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Saturday, June 18, 2011

still not a normal girl...

i sometimes wish i could color my hair with fluorescent red streaks.  i realize that i'm an adult and am entitled to play with a little manic panic, but i would feel strange if i did.  you see, i'm a straight laced 30 something woman who never colored her hair bright red in years past, so why bother now.

i read this article about high school labels (my apologies, apparently the article isn't online yet) recently, and it made me think about who i was in junior/senior high, and how it affects me now.

i never "fit in" in school.  seventh grade was my worst year.  from big fish in sixth grade to small fry in seventh, i was the odd girl out.  wrong clothes, wrong hair, ugly glasses, smart but not too smart, band geek, voracious reader, sucked at sports  - i was a freak.  being a PK didn't help either.  the area where i grew up, most everyone was related to one another in some way, and my family was from out of the area.  Bob forbid anyone befriends the preacher's daughter.  i might whip out my Bible or speak in tongues or something.  i had a small circle of friends, but when you're that age, you want to be popular.  john hughes said so.

it wasn't until my junior year in school when i took a look at myself and decided "screw it".  if i was regarded as a freak, i might as well be a freak.  i wore black clothes, listened to the cure, wore doc martins.  i wore bright red lipstick.  i remember wearing fishnets with hot pants my senior year.  dated an equally goth/punk guy that year too.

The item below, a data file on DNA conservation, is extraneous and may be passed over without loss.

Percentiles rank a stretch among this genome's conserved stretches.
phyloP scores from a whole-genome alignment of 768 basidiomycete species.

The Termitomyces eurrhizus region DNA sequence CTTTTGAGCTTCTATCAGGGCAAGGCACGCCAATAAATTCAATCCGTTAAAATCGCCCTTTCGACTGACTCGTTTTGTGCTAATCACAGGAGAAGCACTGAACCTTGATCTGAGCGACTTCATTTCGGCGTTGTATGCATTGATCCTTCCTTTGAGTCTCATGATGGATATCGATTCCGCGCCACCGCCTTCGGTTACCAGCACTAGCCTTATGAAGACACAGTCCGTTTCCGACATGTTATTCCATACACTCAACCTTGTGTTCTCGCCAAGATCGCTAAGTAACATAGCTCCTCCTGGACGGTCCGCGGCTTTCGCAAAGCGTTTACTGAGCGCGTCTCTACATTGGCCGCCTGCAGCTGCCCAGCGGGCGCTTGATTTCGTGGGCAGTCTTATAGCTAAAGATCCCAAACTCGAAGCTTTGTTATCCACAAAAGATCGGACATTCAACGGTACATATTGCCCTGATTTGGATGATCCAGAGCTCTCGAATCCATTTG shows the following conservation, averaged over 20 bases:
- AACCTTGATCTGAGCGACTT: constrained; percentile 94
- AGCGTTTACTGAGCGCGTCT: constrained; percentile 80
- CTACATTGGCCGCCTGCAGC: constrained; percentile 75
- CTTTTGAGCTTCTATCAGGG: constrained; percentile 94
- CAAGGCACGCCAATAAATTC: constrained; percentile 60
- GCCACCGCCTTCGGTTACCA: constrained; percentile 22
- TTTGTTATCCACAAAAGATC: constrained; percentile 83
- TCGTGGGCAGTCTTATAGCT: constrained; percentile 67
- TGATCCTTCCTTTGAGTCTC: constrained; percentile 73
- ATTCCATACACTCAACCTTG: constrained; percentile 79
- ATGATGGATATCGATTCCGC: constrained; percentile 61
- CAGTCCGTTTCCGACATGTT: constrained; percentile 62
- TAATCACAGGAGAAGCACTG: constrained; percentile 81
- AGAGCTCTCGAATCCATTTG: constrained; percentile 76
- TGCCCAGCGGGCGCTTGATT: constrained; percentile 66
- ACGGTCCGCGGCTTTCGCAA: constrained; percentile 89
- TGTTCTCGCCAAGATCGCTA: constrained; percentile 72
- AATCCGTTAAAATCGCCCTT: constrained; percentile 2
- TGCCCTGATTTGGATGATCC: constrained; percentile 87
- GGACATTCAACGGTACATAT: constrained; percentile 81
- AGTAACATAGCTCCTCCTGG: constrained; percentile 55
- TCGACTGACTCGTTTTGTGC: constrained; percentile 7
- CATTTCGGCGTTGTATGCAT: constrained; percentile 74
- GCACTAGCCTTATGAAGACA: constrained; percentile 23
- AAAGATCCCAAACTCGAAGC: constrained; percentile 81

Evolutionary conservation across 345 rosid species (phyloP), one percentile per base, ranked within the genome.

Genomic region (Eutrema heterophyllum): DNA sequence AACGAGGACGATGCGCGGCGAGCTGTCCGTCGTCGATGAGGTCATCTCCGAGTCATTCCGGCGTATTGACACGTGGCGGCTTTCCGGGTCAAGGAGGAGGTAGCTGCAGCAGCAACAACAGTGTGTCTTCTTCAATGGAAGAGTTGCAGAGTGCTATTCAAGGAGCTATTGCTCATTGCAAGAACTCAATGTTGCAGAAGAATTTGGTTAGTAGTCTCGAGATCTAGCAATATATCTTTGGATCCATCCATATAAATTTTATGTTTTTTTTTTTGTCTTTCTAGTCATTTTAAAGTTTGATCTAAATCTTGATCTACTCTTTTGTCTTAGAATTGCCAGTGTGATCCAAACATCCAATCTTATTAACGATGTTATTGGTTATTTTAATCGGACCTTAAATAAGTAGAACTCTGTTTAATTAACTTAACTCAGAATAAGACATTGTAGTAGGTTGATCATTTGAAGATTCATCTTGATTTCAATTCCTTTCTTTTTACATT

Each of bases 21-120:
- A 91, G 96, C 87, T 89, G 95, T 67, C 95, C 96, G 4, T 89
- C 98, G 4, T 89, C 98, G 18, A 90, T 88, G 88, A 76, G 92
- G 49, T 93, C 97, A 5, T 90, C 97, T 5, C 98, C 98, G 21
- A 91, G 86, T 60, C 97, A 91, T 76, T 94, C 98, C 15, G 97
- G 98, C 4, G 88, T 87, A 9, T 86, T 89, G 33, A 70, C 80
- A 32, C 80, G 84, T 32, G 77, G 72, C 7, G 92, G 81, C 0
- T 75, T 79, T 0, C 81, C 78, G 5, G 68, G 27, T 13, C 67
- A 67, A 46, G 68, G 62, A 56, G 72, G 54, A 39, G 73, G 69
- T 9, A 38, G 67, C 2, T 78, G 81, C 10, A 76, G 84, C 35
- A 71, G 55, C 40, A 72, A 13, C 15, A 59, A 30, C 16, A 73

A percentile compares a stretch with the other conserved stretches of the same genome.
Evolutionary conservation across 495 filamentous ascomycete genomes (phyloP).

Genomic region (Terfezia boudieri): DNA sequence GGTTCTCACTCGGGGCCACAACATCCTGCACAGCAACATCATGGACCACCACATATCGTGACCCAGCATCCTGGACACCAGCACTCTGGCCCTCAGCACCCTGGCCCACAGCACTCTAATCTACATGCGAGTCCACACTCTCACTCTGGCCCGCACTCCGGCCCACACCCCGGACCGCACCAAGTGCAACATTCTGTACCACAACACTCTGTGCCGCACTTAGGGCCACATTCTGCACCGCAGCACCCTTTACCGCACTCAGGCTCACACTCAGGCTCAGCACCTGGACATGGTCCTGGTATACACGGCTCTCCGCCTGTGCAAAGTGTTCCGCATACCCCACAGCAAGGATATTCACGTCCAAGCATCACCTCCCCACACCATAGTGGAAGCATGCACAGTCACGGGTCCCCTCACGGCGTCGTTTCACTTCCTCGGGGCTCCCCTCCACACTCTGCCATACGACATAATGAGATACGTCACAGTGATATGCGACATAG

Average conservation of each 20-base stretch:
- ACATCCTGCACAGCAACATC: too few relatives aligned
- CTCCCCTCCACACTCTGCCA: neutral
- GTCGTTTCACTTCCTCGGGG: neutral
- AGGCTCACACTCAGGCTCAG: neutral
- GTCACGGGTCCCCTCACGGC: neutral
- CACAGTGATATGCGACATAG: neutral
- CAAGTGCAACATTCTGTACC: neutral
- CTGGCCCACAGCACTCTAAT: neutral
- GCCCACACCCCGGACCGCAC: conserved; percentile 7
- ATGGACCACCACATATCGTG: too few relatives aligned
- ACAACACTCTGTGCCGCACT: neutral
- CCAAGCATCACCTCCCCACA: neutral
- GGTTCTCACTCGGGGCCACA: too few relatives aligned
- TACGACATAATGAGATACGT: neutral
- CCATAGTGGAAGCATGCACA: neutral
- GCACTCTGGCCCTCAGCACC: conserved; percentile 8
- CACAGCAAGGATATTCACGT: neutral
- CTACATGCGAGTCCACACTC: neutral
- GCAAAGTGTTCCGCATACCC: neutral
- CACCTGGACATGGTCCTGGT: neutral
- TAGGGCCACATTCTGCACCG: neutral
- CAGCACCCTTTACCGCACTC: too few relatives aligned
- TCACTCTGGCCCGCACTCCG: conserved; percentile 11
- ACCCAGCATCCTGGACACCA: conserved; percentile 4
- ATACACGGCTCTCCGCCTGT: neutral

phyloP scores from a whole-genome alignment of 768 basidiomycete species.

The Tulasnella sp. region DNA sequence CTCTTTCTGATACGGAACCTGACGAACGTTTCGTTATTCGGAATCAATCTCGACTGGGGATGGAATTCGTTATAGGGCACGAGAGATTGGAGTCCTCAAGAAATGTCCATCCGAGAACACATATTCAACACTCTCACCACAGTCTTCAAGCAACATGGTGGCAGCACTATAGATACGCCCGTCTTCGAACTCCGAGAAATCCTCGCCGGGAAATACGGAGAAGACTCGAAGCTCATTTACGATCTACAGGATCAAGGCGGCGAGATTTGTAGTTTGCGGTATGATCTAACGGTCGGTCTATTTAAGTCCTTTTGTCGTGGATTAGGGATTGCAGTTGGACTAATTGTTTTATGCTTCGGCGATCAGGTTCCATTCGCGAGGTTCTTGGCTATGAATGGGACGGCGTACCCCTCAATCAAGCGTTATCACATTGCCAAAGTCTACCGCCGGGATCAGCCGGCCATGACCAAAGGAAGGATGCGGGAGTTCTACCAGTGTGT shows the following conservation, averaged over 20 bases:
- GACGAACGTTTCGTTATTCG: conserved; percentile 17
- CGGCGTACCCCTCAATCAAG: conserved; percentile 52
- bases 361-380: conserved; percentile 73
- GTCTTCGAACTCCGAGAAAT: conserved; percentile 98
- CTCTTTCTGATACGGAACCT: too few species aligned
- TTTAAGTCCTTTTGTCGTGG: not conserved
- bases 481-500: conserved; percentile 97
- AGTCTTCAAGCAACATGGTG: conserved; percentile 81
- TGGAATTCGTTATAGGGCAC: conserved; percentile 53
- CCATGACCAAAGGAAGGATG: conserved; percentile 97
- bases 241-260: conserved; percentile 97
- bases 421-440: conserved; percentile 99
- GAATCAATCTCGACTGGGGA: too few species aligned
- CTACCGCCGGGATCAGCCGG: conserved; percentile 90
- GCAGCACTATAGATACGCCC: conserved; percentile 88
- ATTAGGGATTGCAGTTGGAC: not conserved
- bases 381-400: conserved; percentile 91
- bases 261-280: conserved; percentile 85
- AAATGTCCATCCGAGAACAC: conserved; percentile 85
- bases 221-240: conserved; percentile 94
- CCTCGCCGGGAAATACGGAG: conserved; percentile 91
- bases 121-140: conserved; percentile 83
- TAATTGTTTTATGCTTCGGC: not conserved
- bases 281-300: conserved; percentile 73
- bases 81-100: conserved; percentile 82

the funny thing was, i was punk/goth on the cusp.  wore black and weird clothes, and it was punk/goth for the time and where i lived, but when i look back, i was such a poser!  my docs were esprit knockoffs (i didn't get real DMs until after i graduated college!)  when i went to college, i met real punks and goths, and i was a laugh compared to them.  and so i regressed to my plain jane geek girl clothes, glasses and books.

i always thought, after getting a job, getting married, having children, that it would be easy to fit into any social circle.  not so.  nearly 20 years later, i'm discovering that cliques still exist.  

my church is full of cliques (sad but true).  i think people are still leery of befriending "the preacher's daughter".  then again, going on the same theory growing up, my church is full of families who are interrelated, and it's hard to break into a family/clan...

online groups i frequent are incredibly cliquey (strange considering we're there for the same reason - our kids, knitting, whatever).  

even my old knitting group felt incredibly cliquey.  although in the real world, people my age, from church to old classmates, don't understand my knitting.  that's freaky behavior.

how is it that, at 37, i still feel like i'm 12? 

1 comment:

  1. I know how you feel. After moving, you realize all the little things that "insiders" know that you don't. You have to force your way into cliques, put yourself out there, and be assertive... all things that I don't really like to do.


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